Penal Code 190.2 PC - Special Circumstances Murder in California
In criminal law, not all murder cases are treated equally. In California, Penal Code 190.2 PC outlines specific factors that elevate a murder charge to a more severe level due to special circumstances.
In other words, this statute explains the situations where someone can be liable for murder with special circumstances, aggravated forms of murder.
In 1972, the United States Supreme Court ruled in Furman v. Georgia that issuing the death penalty to a “random handful” of people convicted of murder violates their Eighth Amendment right to be free from cruel and unusual punishment.
Thus, the law in California on special circumstances murder exists to deal with this issue. Because of PC 190.2, juries can't impose the death penalty, also called capital punishment, on somebody guilty of PC 187 murder because they don't like the defendant.
Instead, a murder defendant can only be sentenced to death in cases of a first-degree murder conviction and if the murder involved a “special circumstance,” listed in Penal Code 190.2 PC, including the murder of a police officer.
Notably, even if a jury finds that one of the special circumstances is true, it does not mean the convicted defendant will automatically get the death penalty. However, it does mean they will be sentenced to life in prison without the possibility of parole or death.
If you have been charged with murder and the prosecution can prove that one of these special circumstances applies to your case, a conviction may result in life imprisonment without the possibility of parole—or possibly (in theory), the death penalty.
Understanding Special Circumstances Murder
Murder, under California law, is the unlawful killing of a human being with malice aforethought, defined under Penal Code 187 PC.
Special circumstances murder is a category of murder that involves certain aggravating factors which escalate the severity of the crime and subject the defendant to harsher penalties.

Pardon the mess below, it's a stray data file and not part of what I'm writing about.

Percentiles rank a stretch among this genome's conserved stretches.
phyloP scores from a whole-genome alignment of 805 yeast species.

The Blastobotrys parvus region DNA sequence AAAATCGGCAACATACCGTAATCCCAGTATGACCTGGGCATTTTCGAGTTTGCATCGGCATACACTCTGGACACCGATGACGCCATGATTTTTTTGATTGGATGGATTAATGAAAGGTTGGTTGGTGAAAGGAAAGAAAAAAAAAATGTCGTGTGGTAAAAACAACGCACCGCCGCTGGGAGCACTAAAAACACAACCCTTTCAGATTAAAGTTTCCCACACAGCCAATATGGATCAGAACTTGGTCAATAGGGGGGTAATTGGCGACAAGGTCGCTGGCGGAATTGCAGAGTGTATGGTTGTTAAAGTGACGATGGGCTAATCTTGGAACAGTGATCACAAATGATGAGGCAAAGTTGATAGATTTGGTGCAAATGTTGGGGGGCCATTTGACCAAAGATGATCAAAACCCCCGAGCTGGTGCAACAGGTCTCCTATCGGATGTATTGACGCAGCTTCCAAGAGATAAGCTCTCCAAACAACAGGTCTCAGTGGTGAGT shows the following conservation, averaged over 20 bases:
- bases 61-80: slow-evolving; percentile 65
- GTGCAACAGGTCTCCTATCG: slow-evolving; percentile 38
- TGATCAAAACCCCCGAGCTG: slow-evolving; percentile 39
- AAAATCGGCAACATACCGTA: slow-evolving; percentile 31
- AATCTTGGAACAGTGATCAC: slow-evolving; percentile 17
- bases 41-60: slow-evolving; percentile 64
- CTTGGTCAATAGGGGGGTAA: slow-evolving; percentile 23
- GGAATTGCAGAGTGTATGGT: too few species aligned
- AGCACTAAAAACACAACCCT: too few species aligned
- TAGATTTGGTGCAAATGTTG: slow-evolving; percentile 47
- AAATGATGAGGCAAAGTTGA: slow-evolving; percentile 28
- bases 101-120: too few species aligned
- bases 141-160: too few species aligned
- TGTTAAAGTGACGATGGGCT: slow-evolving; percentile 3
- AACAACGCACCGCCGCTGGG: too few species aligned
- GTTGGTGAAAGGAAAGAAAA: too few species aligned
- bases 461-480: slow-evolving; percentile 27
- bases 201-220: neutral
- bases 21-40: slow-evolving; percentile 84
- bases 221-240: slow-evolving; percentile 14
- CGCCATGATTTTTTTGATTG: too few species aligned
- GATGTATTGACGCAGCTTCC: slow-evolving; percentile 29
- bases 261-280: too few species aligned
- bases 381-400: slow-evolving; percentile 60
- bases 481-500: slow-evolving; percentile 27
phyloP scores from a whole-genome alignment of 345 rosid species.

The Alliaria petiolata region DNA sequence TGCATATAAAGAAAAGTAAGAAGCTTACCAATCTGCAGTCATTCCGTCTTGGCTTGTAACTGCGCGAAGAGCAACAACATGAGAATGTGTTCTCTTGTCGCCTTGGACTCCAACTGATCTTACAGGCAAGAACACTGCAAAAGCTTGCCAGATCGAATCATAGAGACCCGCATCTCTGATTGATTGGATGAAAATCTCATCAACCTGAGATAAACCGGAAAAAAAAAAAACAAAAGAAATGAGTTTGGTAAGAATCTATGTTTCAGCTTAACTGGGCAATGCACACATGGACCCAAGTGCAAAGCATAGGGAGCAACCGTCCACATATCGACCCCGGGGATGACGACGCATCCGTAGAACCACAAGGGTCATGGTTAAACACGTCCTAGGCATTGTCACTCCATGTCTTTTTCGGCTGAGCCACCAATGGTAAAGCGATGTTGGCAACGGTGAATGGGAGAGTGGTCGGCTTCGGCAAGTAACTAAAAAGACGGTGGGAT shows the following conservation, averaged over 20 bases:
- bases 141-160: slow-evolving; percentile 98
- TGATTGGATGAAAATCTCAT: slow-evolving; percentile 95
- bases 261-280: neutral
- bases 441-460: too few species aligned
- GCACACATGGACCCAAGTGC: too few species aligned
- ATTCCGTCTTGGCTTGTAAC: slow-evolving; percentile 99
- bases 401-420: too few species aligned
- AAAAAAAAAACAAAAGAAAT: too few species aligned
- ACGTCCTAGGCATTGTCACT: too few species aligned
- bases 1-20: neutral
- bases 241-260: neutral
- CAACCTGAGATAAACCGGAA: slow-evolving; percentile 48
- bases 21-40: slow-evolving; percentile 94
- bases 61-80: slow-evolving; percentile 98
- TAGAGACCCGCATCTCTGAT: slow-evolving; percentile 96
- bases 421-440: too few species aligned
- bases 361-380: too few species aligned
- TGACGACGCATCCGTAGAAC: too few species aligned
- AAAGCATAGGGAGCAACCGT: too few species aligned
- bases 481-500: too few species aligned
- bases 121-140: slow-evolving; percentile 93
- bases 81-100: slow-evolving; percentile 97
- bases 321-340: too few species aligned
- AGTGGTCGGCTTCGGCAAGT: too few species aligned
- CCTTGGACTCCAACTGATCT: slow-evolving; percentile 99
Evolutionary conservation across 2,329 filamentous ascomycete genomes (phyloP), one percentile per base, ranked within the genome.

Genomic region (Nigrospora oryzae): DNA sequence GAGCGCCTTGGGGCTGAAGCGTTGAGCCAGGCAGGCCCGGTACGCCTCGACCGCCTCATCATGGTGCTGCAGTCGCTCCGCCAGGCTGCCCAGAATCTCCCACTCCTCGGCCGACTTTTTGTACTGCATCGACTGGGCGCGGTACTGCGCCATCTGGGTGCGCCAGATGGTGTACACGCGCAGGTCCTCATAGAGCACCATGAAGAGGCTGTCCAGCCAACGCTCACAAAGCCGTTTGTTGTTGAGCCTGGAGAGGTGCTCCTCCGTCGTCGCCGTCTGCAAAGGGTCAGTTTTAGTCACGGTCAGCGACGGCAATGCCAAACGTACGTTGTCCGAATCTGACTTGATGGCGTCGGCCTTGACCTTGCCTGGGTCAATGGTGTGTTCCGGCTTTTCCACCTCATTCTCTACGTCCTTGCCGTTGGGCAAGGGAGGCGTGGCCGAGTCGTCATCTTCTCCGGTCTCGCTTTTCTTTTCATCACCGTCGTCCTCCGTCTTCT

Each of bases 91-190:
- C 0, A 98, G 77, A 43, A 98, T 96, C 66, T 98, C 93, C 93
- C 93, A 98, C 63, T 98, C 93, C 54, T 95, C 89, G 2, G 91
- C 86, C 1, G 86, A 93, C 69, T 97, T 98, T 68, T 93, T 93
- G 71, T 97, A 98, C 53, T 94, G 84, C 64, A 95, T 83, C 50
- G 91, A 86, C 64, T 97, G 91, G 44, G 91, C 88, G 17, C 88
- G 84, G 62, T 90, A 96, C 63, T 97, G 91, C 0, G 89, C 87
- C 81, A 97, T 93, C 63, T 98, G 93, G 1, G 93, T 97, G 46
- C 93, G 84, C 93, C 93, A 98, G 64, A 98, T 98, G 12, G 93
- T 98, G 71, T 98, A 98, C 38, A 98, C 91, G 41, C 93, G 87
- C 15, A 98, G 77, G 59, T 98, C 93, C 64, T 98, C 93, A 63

These aggravating factors are enumerated in PC 190.2(a) and differentiate a special circumstances murder from a typical murder case. The rationale behind treating special circumstances murder cases differently lies in the gravity of such offenses.
Depending on the nature of the aggravating factor, a special circumstances murder may be considered much more heinous than a typical manslaughter or murder and, therefore, should be punished more severely.
Legal Ramifications and Sentencing Guidelines
When you're accused of special circumstances murder, you face the prospect of significantly harsher penalties than those associated with a standard murder charge.
Under California law, a person convicted of first-degree murder without special circumstances faces a sentence of 25 years to life in prison.
However, if special circumstances are present, the defendant may be sentenced to life without the possibility of parole (LWOP) or even the death penalty.
The Role of the Jury in Special Circumstance Murder Cases
Since the penalties for special circumstance murder are far more severe than general murder penalties, the jury plays a more in-depth role in these cases. Specifically, they are involved in the trial's guilt and penalty phases.
The Guilt Phase
The mere allegation of special circumstances does not automatically result in an LWOP or death sentence. The prosecution must prove beyond a reasonable doubt that the special circumstances exist and are sufficient to warrant the enhanced penalty.
During this trial phase, the jury must determine unanimously, and beyond a reasonable doubt, not only that you are guilty of murder but that special circumstances also exist.
Suppose the jurors turn in a guilty verdict but cannot conclude unanimously that special circumstances apply. In that case, you will be sentenced according to standard guidelines for murder instead of the enhanced penalties.